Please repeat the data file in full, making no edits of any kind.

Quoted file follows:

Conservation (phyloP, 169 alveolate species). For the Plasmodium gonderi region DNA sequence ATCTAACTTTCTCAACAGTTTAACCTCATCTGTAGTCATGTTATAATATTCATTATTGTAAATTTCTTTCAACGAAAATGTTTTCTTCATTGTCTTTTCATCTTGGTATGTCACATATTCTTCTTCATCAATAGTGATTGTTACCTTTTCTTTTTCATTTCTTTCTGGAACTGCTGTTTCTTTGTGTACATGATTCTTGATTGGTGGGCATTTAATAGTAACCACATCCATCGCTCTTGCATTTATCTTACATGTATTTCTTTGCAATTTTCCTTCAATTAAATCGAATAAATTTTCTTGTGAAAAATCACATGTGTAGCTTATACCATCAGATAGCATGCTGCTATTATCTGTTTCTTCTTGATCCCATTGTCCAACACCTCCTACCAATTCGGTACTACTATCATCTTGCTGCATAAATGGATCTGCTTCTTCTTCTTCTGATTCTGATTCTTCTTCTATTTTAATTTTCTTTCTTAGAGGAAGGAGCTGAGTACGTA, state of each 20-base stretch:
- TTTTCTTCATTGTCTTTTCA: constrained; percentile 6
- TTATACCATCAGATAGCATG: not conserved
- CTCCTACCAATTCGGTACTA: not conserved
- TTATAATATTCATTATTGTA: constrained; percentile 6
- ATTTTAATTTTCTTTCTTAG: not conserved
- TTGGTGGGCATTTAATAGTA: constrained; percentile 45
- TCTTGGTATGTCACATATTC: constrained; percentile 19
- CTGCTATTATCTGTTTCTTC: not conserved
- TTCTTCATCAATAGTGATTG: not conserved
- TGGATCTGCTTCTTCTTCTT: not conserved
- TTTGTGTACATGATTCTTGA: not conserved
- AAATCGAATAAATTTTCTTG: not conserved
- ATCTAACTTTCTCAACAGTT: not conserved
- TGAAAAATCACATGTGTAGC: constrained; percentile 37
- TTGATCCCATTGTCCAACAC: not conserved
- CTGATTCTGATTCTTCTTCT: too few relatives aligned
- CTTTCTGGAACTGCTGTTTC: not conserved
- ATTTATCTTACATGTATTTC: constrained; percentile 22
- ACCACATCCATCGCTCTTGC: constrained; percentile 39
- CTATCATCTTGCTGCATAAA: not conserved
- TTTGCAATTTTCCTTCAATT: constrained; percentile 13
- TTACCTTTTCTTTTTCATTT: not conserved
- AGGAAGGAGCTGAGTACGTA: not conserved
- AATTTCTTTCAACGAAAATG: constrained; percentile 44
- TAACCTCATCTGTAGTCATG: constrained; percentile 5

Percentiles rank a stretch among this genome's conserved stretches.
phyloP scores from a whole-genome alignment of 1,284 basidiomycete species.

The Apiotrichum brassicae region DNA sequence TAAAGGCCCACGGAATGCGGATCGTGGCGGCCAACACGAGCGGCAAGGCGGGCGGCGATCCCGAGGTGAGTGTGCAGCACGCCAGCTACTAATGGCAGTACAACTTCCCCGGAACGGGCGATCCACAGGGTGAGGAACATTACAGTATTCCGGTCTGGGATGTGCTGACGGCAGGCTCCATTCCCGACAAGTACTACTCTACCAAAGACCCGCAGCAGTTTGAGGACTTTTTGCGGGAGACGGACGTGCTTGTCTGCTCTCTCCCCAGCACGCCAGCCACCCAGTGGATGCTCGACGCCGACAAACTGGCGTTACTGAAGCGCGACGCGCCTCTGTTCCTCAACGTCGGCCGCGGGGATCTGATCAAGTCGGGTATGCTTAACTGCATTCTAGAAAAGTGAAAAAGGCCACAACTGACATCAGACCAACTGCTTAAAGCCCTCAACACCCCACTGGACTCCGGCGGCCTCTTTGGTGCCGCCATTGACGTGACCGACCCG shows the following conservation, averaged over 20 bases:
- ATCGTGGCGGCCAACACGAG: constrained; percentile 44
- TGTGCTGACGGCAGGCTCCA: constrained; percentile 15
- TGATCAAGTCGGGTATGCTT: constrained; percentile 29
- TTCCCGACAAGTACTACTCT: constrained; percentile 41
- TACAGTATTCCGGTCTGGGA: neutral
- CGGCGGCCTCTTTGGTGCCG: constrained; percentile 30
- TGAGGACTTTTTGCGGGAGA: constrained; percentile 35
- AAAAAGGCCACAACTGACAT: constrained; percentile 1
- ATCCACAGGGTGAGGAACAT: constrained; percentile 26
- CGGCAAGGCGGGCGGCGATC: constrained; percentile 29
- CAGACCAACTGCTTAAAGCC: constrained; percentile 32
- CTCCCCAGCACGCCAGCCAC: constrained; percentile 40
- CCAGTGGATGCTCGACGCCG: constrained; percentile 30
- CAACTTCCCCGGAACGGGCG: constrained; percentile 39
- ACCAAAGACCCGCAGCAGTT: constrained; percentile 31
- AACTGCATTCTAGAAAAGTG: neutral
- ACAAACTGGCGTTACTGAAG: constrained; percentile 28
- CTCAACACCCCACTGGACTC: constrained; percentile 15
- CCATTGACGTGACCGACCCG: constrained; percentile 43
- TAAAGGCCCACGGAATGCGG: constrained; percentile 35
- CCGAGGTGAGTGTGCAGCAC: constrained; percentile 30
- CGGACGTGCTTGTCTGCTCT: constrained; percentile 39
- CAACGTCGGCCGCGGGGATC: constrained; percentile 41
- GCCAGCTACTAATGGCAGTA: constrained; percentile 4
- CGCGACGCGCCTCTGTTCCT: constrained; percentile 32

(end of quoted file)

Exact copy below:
Conservation (phyloP, 169 alveolate species). For the Plasmodium gonderi region DNA sequence ATCTAACTTTCTCAACAGTTTAACCTCATCTGTAGTCATGTTATAATATTCATTATTGTAAATTTCTTTCAACGAAAATGTTTTCTTCATTGTCTTTTCATCTTGGTATGTCACATATTCTTCTTCATCAATAGTGATTGTTACCTTTTCTTTTTCATTTCTTTCTGGAACTGCTGTTTCTTTGTGTACATGATTCTTGATTGGTGGGCATTTAATAGTAACCACATCCATCGCTCTTGCATTTATCTTACATGTATTTCTTTGCAATTTTCCTTCAATTAAATCGAATAAATTTTCTTGTGAAAAATCACATGTGTAGCTTATACCATCAGATAGCATGCTGCTATTATCTGTTTCTTCTTGATCCCATTGTCCAACACCTCCTACCAATTCGGTACTACTATCATCTTGCTGCATAAATGGATCTGCTTCTTCTTCTTCTGATTCTGATTCTTCTTCTATTTTAATTTTCTTTCTTAGAGGAAGGAGCTGAGTACGTA, state of each 20-base stretch:
- TTTTCTTCATTGTCTTTTCA: constrained; percentile 6
- TTATACCATCAGATAGCATG: not conserved
- CTCCTACCAATTCGGTACTA: not conserved
- TTATAATATTCATTATTGTA: constrained; percentile 6
- ATTTTAATTTTCTTTCTTAG: not conserved
- TTGGTGGGCATTTAATAGTA: constrained; percentile 45
- TCTTGGTATGTCACATATTC: constrained; percentile 19
- CTGCTATTATCTGTTTCTTC: not conserved
- TTCTTCATCAATAGTGATTG: not conserved
- TGGATCTGCTTCTTCTTCTT: not conserved
- TTTGTGTACATGATTCTTGA: not conserved
- AAATCGAATAAATTTTCTTG: not conserved
- ATCTAACTTTCTCAACAGTT: not conserved
- TGAAAAATCACATGTGTAGC: constrained; percentile 37
- TTGATCCCATTGTCCAACAC: not conserved
- CTGATTCTGATTCTTCTTCT: too few relatives aligned
- CTTTCTGGAACTGCTGTTTC: not conserved
- ATTTATCTTACATGTATTTC: constrained; percentile 22
- ACCACATCCATCGCTCTTGC: constrained; percentile 39
- CTATCATCTTGCTGCATAAA: not conserved
- TTTGCAATTTTCCTTCAATT: constrained; percentile 13
- TTACCTTTTCTTTTTCATTT: not conserved
- AGGAAGGAGCTGAGTACGTA: not conserved
- AATTTCTTTCAACGAAAATG: constrained; percentile 44
- TAACCTCATCTGTAGTCATG: constrained; percentile 5

Percentiles rank a stretch among this genome's conserved stretches.
phyloP scores from a whole-genome alignment of 1,284 basidiomycete species.

The Apiotrichum brassicae region DNA sequence TAAAGGCCCACGGAATGCGGATCGTGGCGGCCAACACGAGCGGCAAGGCGGGCGGCGATCCCGAGGTGAGTGTGCAGCACGCCAGCTACTAATGGCAGTACAACTTCCCCGGAACGGGCGATCCACAGGGTGAGGAACATTACAGTATTCCGGTCTGGGATGTGCTGACGGCAGGCTCCATTCCCGACAAGTACTACTCTACCAAAGACCCGCAGCAGTTTGAGGACTTTTTGCGGGAGACGGACGTGCTTGTCTGCTCTCTCCCCAGCACGCCAGCCACCCAGTGGATGCTCGACGCCGACAAACTGGCGTTACTGAAGCGCGACGCGCCTCTGTTCCTCAACGTCGGCCGCGGGGATCTGATCAAGTCGGGTATGCTTAACTGCATTCTAGAAAAGTGAAAAAGGCCACAACTGACATCAGACCAACTGCTTAAAGCCCTCAACACCCCACTGGACTCCGGCGGCCTCTTTGGTGCCGCCATTGACGTGACCGACCCG shows the following conservation, averaged over 20 bases:
- ATCGTGGCGGCCAACACGAG: constrained; percentile 44
- TGTGCTGACGGCAGGCTCCA: constrained; percentile 15
- TGATCAAGTCGGGTATGCTT: constrained; percentile 29
- TTCCCGACAAGTACTACTCT: constrained; percentile 41
- TACAGTATTCCGGTCTGGGA: neutral
- CGGCGGCCTCTTTGGTGCCG: constrained; percentile 30
- TGAGGACTTTTTGCGGGAGA: constrained; percentile 35
- AAAAAGGCCACAACTGACAT: constrained; percentile 1
- ATCCACAGGGTGAGGAACAT: constrained; percentile 26
- CGGCAAGGCGGGCGGCGATC: constrained; percentile 29
- CAGACCAACTGCTTAAAGCC: constrained; percentile 32
- CTCCCCAGCACGCCAGCCAC: constrained; percentile 40
- CCAGTGGATGCTCGACGCCG: constrained; percentile 30
- CAACTTCCCCGGAACGGGCG: constrained; percentile 39
- ACCAAAGACCCGCAGCAGTT: constrained; percentile 31
- AACTGCATTCTAGAAAAGTG: neutral
- ACAAACTGGCGTTACTGAAG: constrained; percentile 28
- CTCAACACCCCACTGGACTC: constrained; percentile 15
- CCATTGACGTGACCGACCCG: constrained; percentile 43
- TAAAGGCCCACGGAATGCGG: constrained; percentile 35
- CCGAGGTGAGTGTGCAGCAC: constrained; percentile 30
- CGGACGTGCTTGTCTGCTCT: constrained; percentile 39
- CAACGTCGGCCGCGGGGATC: constrained; percentile 41
- GCCAGCTACTAATGGCAGTA: constrained; percentile 4
- CGCGACGCGCCTCTGTTCCT: constrained; percentile 32